The background of the photo is the corner where the Via Roma meets the Piazza della Repubblica, the location of the Belle Epoche Cafe Gilli in Florence that I mentioned recently. In the fabulous black and white photograph, a single, young, very attractive woman passes through a typical group of Florentine men, from young to old, who often gather at such intersections.  Remember that this was shortly after WWII, and unemployment was high.

Any American woman who has traveled in Italy alone will recognize the moment captured in the photo.  You can almost hear the “ciao, bella!” that always accompanies such interactions.  Italian men simply cannot stop themselves from appreciating a lovely female.  It just goes with the territory. As they lean against the wall of the café or sit on a Lambretta motor scooter, the men just cannot not look at the girl.  Let’s be honest, it’s a part of what we all love about Italy!

On the day the picture was created, Orkin noted in her diary: “Shot Jinx in morn in color—at Arno & Piazza Signoria, then got idea for pic story. Satire on Am. girl alone in Europe.”

When Orkin said “Jinx” she was using the nickname of Ninalee Craig who was 23 years old and six foot tall.  Jinx had caught Orkin’s eye on the morning of August 21, 1951 at the Hotel Berchielli, located near the Arno River in Florence.  Not only was Jinx strikingly tall–much taller than the average Italian man of the period–but Orkin described Jinx as “luminescent.”  She certainly appears that way in these photos.

Jinx had recently graduated from Sarah Lawrence College in Yonkers, NY and had gone to Italy to study art and be “carefree.”  Something that earlier generations of American women would not have had the opportunity to do.

In 1951, Craig was a carefree college graduate who had quit her job in New York and bought a third-class ticket on a ship bound for Europe. She spent more than six months making her way through France, Spain and Italy all by herself — something no woman did in the years before World War II.  It was rare indeed for a single woman to tour Europe alone after the war.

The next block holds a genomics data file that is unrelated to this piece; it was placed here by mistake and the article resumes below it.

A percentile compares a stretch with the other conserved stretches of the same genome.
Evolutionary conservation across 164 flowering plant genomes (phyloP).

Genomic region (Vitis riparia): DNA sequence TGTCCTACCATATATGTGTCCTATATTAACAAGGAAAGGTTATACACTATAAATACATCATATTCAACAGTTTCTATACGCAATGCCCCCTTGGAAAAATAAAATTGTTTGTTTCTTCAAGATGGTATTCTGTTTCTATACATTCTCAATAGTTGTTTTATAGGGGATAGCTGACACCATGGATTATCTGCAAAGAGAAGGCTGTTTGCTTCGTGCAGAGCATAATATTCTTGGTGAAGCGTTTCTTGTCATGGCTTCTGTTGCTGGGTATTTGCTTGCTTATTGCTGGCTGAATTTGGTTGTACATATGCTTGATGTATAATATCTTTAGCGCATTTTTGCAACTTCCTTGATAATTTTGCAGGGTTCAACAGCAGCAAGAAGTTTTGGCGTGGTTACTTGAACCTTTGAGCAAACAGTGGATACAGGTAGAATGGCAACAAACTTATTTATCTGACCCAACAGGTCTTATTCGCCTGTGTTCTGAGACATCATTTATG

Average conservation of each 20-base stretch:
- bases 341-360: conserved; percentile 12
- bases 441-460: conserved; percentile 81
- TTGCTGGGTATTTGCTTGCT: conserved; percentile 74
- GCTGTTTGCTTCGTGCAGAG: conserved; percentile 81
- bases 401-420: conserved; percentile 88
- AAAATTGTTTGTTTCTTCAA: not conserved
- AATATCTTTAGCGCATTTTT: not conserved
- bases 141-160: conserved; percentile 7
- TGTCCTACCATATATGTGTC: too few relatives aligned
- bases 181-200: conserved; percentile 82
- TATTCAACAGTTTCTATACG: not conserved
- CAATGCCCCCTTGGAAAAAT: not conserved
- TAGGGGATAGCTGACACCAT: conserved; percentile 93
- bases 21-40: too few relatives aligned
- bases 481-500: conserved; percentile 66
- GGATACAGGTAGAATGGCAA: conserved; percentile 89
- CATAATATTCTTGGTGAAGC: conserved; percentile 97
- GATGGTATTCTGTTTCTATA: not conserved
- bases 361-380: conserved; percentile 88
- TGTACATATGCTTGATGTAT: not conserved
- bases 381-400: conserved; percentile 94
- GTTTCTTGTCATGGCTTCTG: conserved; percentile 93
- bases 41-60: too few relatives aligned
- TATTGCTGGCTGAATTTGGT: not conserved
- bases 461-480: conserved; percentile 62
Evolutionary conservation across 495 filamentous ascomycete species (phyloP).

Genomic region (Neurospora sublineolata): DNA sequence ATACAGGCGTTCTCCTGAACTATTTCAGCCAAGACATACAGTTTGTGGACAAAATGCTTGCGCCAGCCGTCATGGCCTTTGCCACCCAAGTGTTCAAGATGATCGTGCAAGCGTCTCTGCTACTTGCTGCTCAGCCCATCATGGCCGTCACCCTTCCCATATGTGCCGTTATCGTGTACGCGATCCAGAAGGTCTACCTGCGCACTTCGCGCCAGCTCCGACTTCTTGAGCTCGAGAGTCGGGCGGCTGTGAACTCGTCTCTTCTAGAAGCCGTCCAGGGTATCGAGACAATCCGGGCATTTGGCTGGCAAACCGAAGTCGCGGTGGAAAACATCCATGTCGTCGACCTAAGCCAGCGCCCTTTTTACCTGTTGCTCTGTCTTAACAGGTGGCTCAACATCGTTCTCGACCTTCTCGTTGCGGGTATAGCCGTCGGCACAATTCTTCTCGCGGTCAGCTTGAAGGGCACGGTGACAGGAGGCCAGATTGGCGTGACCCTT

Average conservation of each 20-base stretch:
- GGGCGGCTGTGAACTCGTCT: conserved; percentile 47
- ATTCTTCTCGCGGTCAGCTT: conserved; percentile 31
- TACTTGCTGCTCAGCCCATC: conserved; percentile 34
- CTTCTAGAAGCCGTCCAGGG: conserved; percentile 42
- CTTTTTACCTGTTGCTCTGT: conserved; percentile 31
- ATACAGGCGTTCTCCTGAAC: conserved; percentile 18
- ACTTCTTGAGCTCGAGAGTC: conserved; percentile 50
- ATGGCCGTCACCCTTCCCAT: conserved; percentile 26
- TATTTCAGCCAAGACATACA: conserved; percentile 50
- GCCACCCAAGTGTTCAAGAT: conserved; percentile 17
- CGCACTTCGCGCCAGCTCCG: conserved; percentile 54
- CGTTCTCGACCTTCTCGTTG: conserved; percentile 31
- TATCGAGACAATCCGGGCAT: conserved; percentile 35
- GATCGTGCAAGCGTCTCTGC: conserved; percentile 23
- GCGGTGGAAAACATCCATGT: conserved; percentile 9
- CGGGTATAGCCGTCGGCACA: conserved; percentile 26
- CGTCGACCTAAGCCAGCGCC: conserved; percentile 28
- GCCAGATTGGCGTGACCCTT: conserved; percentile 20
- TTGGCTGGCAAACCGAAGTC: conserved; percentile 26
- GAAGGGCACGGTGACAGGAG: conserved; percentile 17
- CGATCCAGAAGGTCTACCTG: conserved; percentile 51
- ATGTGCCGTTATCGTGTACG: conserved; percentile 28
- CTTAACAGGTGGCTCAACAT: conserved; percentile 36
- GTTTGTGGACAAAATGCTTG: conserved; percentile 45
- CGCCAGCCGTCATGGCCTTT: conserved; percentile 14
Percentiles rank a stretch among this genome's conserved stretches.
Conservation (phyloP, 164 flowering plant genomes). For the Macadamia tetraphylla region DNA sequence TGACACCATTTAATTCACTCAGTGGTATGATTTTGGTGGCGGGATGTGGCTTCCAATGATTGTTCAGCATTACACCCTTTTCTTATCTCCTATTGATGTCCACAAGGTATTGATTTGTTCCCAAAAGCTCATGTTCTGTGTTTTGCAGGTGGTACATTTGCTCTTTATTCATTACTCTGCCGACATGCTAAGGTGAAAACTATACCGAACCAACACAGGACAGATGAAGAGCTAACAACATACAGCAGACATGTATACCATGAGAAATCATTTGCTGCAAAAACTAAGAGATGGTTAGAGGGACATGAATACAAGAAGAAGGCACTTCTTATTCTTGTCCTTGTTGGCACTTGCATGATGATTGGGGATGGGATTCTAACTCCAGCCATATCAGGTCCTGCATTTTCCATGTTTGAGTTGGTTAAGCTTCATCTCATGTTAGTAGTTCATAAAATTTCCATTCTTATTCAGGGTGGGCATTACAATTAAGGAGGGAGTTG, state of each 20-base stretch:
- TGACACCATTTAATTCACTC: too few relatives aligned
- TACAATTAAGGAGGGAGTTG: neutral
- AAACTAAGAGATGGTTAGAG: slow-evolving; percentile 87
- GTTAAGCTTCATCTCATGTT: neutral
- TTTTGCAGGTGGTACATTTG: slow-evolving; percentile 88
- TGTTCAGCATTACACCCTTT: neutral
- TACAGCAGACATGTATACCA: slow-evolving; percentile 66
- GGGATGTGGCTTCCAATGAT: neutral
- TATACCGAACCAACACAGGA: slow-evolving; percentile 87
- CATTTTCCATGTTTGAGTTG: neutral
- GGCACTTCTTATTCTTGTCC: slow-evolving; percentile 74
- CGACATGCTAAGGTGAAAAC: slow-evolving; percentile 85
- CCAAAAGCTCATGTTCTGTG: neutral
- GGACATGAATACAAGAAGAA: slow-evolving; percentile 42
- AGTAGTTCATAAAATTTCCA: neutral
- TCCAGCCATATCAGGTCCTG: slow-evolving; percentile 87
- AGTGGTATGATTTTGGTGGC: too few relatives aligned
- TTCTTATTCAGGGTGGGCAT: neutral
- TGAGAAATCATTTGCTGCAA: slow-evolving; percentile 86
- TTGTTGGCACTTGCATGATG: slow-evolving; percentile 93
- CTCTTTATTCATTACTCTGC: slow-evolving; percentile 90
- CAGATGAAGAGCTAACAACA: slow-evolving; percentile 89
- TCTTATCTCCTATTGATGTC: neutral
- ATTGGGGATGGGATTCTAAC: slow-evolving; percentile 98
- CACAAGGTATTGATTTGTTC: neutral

Jinx traveled as inexpensively as she could, and when she found a hotel on the Arno where she could stay for $1 per night, she checked in.  As luck would have it, there she met another brave solo female traveler: 29 year old professional photographer Ruth Orkin, who had traveled to Italy after completing an professional assignment during two months in Israel.

Orkin, a freelance photographer, was herself a fearless young woman.  When she was just 17, Orkin journeyed alone from her home in Los Angeles to New York City; she did the whole trip on bike and by hitch-hiking.  This was not your typical female experience by any stretch of the imagination.

When they met in Florence, Jinx and Ruth, both traveling on budgets, compared notes about traveling solo.  They agreed that it was great fun to see Europe on their own, with only a few minor difficulties.

During their conversation in Florence, the two young women came up with an idea: they would wander around Florence the following morning and capture on film what it felt like for a single woman to do the normal tourist activities in fabulous Florence.

As agreed, the following day they set out about 10 a.m. and shot pictures near the Arno, on the Piazza della Signoria, at the straw market (which I wrote about here), and so on. Jinx Allen wore separates of a top and a belted gathered skirt; this was a trendy outfit, named “The New Look” when it was introduced by Christian Dior in 1947.  She accessorized her outfit with a white pendant on a chain around her neck and an orange Mexican rebozo or shawl over her shoulder.

Orkin was on the lookout for great moments to capture with her Contax camera. When she saw the reaction of the 15 men near the Cafe Gilli, she snapped the iconic picture.  She is said to have then asked Allen to retrace her steps and clicked again. Both Orkin and Jinx later said that there was no staging or prearranging.  Jinx herself would later say that “The men were not arranged or told how to look…That is how they were in August 1951.”